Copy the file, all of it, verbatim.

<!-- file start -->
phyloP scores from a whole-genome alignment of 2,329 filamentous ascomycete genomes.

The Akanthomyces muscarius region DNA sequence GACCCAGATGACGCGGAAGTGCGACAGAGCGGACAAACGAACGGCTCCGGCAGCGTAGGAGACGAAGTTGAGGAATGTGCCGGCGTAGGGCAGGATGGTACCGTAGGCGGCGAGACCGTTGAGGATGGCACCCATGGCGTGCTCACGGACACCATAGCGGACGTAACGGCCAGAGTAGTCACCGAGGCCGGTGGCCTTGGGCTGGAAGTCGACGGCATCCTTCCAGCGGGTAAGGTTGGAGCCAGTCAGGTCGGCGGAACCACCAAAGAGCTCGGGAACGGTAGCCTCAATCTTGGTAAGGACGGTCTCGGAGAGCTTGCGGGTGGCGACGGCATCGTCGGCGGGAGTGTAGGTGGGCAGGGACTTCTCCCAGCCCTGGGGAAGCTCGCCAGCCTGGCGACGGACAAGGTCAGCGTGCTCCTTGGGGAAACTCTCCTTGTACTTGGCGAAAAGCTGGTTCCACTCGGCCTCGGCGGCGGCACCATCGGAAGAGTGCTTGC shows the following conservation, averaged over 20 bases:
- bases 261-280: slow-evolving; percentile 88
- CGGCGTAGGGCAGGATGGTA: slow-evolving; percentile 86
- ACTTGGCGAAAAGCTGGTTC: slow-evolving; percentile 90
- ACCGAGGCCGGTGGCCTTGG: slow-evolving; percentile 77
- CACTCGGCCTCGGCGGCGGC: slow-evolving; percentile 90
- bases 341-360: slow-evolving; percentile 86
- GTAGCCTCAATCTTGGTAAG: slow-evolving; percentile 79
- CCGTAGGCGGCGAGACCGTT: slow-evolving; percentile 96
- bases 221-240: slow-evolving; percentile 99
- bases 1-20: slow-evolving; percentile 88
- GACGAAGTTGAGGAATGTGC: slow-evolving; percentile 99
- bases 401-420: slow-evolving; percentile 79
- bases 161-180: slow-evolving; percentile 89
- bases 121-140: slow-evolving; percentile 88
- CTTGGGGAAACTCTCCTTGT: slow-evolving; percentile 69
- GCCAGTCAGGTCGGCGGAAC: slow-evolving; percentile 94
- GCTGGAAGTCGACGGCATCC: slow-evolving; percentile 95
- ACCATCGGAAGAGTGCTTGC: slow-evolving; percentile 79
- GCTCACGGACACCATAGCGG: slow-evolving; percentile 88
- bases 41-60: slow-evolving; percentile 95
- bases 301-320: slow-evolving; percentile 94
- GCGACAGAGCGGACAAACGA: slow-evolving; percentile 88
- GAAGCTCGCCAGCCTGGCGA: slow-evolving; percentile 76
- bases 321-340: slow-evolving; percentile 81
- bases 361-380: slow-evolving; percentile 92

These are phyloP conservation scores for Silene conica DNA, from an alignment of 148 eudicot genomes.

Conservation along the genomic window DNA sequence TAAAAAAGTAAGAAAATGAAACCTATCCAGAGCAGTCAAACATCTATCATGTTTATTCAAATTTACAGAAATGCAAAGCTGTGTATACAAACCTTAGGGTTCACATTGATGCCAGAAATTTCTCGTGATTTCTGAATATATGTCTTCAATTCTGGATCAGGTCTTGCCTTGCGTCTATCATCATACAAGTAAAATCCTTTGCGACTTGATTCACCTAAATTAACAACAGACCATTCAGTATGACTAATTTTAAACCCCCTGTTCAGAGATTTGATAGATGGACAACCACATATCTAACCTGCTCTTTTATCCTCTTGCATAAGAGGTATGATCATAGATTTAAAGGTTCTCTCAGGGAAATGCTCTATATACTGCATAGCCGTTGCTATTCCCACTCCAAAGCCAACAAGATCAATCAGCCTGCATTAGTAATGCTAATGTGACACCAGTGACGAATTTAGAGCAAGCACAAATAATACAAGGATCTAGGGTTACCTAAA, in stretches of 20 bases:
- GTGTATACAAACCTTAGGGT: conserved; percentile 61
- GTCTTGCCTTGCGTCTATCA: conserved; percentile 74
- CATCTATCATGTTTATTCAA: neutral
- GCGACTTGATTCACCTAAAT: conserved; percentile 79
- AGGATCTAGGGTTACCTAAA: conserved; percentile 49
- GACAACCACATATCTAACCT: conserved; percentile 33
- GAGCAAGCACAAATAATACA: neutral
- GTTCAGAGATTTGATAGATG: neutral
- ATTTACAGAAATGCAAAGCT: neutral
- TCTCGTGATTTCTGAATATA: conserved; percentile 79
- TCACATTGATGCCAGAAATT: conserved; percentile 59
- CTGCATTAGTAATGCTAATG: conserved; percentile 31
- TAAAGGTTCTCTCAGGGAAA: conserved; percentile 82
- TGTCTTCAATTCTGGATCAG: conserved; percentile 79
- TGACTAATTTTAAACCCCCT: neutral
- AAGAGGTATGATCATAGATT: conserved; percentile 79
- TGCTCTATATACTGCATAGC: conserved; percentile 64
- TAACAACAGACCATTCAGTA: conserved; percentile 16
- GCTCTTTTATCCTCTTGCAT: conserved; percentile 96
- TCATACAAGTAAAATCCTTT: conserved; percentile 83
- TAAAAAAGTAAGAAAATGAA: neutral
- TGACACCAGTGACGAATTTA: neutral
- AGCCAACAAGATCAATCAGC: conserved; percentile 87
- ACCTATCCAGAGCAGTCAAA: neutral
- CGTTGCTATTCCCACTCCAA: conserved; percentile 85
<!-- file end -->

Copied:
phyloP scores from a whole-genome alignment of 2,329 filamentous ascomycete genomes.

The Akanthomyces muscarius region DNA sequence GACCCAGATGACGCGGAAGTGCGACAGAGCGGACAAACGAACGGCTCCGGCAGCGTAGGAGACGAAGTTGAGGAATGTGCCGGCGTAGGGCAGGATGGTACCGTAGGCGGCGAGACCGTTGAGGATGGCACCCATGGCGTGCTCACGGACACCATAGCGGACGTAACGGCCAGAGTAGTCACCGAGGCCGGTGGCCTTGGGCTGGAAGTCGACGGCATCCTTCCAGCGGGTAAGGTTGGAGCCAGTCAGGTCGGCGGAACCACCAAAGAGCTCGGGAACGGTAGCCTCAATCTTGGTAAGGACGGTCTCGGAGAGCTTGCGGGTGGCGACGGCATCGTCGGCGGGAGTGTAGGTGGGCAGGGACTTCTCCCAGCCCTGGGGAAGCTCGCCAGCCTGGCGACGGACAAGGTCAGCGTGCTCCTTGGGGAAACTCTCCTTGTACTTGGCGAAAAGCTGGTTCCACTCGGCCTCGGCGGCGGCACCATCGGAAGAGTGCTTGC shows the following conservation, averaged over 20 bases:
- bases 261-280: slow-evolving; percentile 88
- CGGCGTAGGGCAGGATGGTA: slow-evolving; percentile 86
- ACTTGGCGAAAAGCTGGTTC: slow-evolving; percentile 90
- ACCGAGGCCGGTGGCCTTGG: slow-evolving; percentile 77
- CACTCGGCCTCGGCGGCGGC: slow-evolving; percentile 90
- bases 341-360: slow-evolving; percentile 86
- GTAGCCTCAATCTTGGTAAG: slow-evolving; percentile 79
- CCGTAGGCGGCGAGACCGTT: slow-evolving; percentile 96
- bases 221-240: slow-evolving; percentile 99
- bases 1-20: slow-evolving; percentile 88
- GACGAAGTTGAGGAATGTGC: slow-evolving; percentile 99
- bases 401-420: slow-evolving; percentile 79
- bases 161-180: slow-evolving; percentile 89
- bases 121-140: slow-evolving; percentile 88
- CTTGGGGAAACTCTCCTTGT: slow-evolving; percentile 69
- GCCAGTCAGGTCGGCGGAAC: slow-evolving; percentile 94
- GCTGGAAGTCGACGGCATCC: slow-evolving; percentile 95
- ACCATCGGAAGAGTGCTTGC: slow-evolving; percentile 79
- GCTCACGGACACCATAGCGG: slow-evolving; percentile 88
- bases 41-60: slow-evolving; percentile 95
- bases 301-320: slow-evolving; percentile 94
- GCGACAGAGCGGACAAACGA: slow-evolving; percentile 88
- GAAGCTCGCCAGCCTGGCGA: slow-evolving; percentile 76
- bases 321-340: slow-evolving; percentile 81
- bases 361-380: slow-evolving; percentile 92

These are phyloP conservation scores for Silene conica DNA, from an alignment of 148 eudicot genomes.

Conservation along the genomic window DNA sequence TAAAAAAGTAAGAAAATGAAACCTATCCAGAGCAGTCAAACATCTATCATGTTTATTCAAATTTACAGAAATGCAAAGCTGTGTATACAAACCTTAGGGTTCACATTGATGCCAGAAATTTCTCGTGATTTCTGAATATATGTCTTCAATTCTGGATCAGGTCTTGCCTTGCGTCTATCATCATACAAGTAAAATCCTTTGCGACTTGATTCACCTAAATTAACAACAGACCATTCAGTATGACTAATTTTAAACCCCCTGTTCAGAGATTTGATAGATGGACAACCACATATCTAACCTGCTCTTTTATCCTCTTGCATAAGAGGTATGATCATAGATTTAAAGGTTCTCTCAGGGAAATGCTCTATATACTGCATAGCCGTTGCTATTCCCACTCCAAAGCCAACAAGATCAATCAGCCTGCATTAGTAATGCTAATGTGACACCAGTGACGAATTTAGAGCAAGCACAAATAATACAAGGATCTAGGGTTACCTAAA, in stretches of 20 bases:
- GTGTATACAAACCTTAGGGT: conserved; percentile 61
- GTCTTGCCTTGCGTCTATCA: conserved; percentile 74
- CATCTATCATGTTTATTCAA: neutral
- GCGACTTGATTCACCTAAAT: conserved; percentile 79
- AGGATCTAGGGTTACCTAAA: conserved; percentile 49
- GACAACCACATATCTAACCT: conserved; percentile 33
- GAGCAAGCACAAATAATACA: neutral
- GTTCAGAGATTTGATAGATG: neutral
- ATTTACAGAAATGCAAAGCT: neutral
- TCTCGTGATTTCTGAATATA: conserved; percentile 79
- TCACATTGATGCCAGAAATT: conserved; percentile 59
- CTGCATTAGTAATGCTAATG: conserved; percentile 31
- TAAAGGTTCTCTCAGGGAAA: conserved; percentile 82
- TGTCTTCAATTCTGGATCAG: conserved; percentile 79
- TGACTAATTTTAAACCCCCT: neutral
- AAGAGGTATGATCATAGATT: conserved; percentile 79
- TGCTCTATATACTGCATAGC: conserved; percentile 64
- TAACAACAGACCATTCAGTA: conserved; percentile 16
- GCTCTTTTATCCTCTTGCAT: conserved; percentile 96
- TCATACAAGTAAAATCCTTT: conserved; percentile 83
- TAAAAAAGTAAGAAAATGAA: neutral
- TGACACCAGTGACGAATTTA: neutral
- AGCCAACAAGATCAATCAGC: conserved; percentile 87
- ACCTATCCAGAGCAGTCAAA: neutral
- CGTTGCTATTCCCACTCCAA: conserved; percentile 85